Wednesday, February 1, 2012

Educator: Ethics Requirements Do Not Respect Ethnographic Participants

Kristen H. Perry, assistant professor of elementary literacy at the University of Kentucky College of Education, draws on her experience with refugees to argue that "Existing ethical guidelines may be inappropriate for the research designs qualitative researchers use and the communities they study, in part because they are based on positivistic, biomedical research paradigms."

[Kristen H. Perry, "Ethics,Vulnerability, and Speakers of Other Languages: How University IRBs (Do Not) Speak to Research Involving Refugee Participants," Qualitative Inquiry 17 (2011): 899–912, DOI: 10.1177/1077800411425006]

A returned Peace Corps volunteer, Perry sought to build on her experience in Africa by working with orphaned Sudanese youth in the United States. She describes her experience:

As an emerging researcher, I at first was quite naive about research ethics; without much critical thought, I accepted the ethical requirements set out by federal regulations and as applied by my institution. However, when one Sudanese youth refused to participate in my first study—simply because I was required to change his name, when he wanted to be identified—I began to question the appropriateness of ethical guidelines for research that are regularized and codified through university IRBs. While ostensibly protecting the rights of research participants, the ethics requirements (or, at the very least, the ways in which they were interpreted by IRB officials) did not seem to truly respect the rights of ethnographic participants or to account for the situated contexts in which qualitative research occurs.

A number of subsequent experiences (including being told by an IRB official that research involving refugees is inherently unethical) encouraged me to more critically examine the discourses surrounding research ethics, particularly with respect to the inclusion of refugees and other marginalized participants in research.

To determine if such unhelpful IRB practices were widespread, Perry analyzed IRB requirements at 32 research-intensive institutions. She found that " a strong orientation toward medical and experimental models of research" affects even those universities that have separate "nonmedical" IRBs. Yale's Social, Behavioral, and Educational IRB defines "vulnerability" in medical terms: "Examples of individuals who may have impaired consent capacity include women in active labor, individuals who have suffered a stroke or other acute and severe illness, individuals under the influence of drugs or alcohol, individuals experiencing considerable pain, individuals under extreme emotional distress (e.g., learning of a newly diagnosed life threatening or terminal illness for self or loved one, anticipating imminent major surgery), and individuals suffering from cognitive disorders or mental disorders." Similar language appeared on websites at the University of Kentucky, the University of Iowa, and the University of Illinois.

The problem with such frameworks, Perry argues, is that they "inappropriately conflate[] vulnerability with incompetence," rather than putting the onus on researchers to help people make those decisions. For example, "the participant’s ability to make an informed decision does not rest on whether or not he or she speaks English but rather on whether or not the researcher has presented the information in a language that is accessible to her. A non–English-speaking participant could meaningfully engage in the process and make an informed decision if the researcher were fluent in the participant’s preferred language, or if a qualified translator were present."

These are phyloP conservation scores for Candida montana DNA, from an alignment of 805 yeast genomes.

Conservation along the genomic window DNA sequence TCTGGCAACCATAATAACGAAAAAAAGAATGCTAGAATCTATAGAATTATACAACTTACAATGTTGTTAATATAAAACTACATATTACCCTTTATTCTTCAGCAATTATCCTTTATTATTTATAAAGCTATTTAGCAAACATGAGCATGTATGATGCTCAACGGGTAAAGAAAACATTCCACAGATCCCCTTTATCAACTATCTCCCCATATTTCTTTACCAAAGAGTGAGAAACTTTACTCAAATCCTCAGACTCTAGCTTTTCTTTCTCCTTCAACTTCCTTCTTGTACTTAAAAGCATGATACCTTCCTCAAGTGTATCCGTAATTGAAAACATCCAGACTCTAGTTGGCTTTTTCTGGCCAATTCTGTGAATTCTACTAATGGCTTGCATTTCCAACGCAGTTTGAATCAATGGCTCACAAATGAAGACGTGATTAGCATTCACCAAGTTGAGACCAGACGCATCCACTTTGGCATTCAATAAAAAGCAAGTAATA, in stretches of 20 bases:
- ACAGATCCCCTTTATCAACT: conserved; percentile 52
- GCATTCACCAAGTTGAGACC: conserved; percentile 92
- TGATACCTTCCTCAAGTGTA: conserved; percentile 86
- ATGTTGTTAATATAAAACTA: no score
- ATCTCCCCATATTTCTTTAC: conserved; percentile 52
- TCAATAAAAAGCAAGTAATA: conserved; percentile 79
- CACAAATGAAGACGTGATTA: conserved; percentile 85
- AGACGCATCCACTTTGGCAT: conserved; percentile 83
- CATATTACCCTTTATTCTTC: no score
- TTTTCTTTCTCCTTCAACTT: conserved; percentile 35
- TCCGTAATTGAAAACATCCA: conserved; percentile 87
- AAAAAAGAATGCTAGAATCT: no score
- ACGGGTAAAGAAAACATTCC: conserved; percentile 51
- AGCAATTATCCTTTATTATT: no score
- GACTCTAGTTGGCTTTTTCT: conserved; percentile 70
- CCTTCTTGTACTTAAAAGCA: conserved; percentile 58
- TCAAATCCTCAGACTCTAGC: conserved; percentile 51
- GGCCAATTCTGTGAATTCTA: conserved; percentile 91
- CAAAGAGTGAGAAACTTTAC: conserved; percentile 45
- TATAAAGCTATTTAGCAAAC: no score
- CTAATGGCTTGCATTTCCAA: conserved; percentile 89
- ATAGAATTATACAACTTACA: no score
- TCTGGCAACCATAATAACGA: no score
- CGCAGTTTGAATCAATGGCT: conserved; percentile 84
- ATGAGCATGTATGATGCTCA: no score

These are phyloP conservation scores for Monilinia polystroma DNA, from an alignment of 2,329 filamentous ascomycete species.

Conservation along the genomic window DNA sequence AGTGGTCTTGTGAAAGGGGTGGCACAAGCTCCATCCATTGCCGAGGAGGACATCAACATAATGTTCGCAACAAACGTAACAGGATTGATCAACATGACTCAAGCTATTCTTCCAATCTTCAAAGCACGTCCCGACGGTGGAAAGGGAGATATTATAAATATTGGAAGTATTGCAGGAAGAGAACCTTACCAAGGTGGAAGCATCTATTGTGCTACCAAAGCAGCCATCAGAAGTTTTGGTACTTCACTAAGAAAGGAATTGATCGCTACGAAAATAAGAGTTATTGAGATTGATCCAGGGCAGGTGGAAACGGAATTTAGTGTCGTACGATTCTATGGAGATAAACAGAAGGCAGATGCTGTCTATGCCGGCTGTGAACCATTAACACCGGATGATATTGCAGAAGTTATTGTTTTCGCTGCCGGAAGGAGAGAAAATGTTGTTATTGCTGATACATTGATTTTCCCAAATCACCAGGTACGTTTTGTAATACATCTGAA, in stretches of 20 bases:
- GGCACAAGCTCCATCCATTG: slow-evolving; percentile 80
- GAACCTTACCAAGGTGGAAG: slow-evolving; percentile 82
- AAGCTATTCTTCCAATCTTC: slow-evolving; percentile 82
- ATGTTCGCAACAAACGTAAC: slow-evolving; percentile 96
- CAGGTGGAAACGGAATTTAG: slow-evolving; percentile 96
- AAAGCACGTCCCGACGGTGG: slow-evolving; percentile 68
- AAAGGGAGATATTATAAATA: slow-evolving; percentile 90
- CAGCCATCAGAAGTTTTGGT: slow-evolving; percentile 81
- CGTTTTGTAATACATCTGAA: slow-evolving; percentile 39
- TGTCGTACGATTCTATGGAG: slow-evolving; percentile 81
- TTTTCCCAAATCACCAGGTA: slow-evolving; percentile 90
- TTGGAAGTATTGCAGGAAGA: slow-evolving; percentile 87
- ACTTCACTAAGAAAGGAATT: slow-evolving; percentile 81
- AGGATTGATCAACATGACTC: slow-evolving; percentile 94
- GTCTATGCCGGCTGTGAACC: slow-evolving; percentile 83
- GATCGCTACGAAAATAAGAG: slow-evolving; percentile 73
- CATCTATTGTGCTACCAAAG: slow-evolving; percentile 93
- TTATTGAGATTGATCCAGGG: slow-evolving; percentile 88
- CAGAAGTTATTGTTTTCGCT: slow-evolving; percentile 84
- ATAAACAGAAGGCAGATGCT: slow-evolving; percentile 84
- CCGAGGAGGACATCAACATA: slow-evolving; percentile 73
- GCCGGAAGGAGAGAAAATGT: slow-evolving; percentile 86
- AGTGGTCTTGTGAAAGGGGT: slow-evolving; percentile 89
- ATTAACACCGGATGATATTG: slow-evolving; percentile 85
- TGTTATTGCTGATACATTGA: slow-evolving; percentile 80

Perry hints that she would like to do away with IRB review of social science, but laments that "Current policy and guidelines are . . . probably a reality that will not go away, at least not in the foreseeable future."

In lieu of wholesale reform, she recommends that we rethink the concept of vulnerability:

If vulnerability is a product of an interaction between participant, context, and research design, rather than an inherent characteristic, then checklists of certain types of participants are not an appropriate way for IRBs to evaluate the potential vulnerability of those included in research. Instead of assuming that all humans have the potential to be vulnerable, checklists imply that a person either is or is not vulnerable and that this state can be determined according to some predetermined characteristic such as sex, race, age, or language. If all human participants are potentially vulnerable, a more appropriate assessment of vulnerability would be a qualitative description of all of the potential research participants targeted by the study, the ways in which those participants may be vulnerable, and what the researcher(s) will do to address and mitigate those potential vulnerabilities.

Missing from Perry's analysis is an estimate of the additional burdens her recommendations would impose on researchers and IRBs alike. For example, she advocates "Requiring all researchers, regardless of potential participants or research design, to describe the cultural and linguistic contexts for their research, instead of only requiring this for participants who are perceived to be 'Other' than the mainstream." That would certainly put immigrants on a more level footing with native English speakers, but it would also massively increase researcher workloads.

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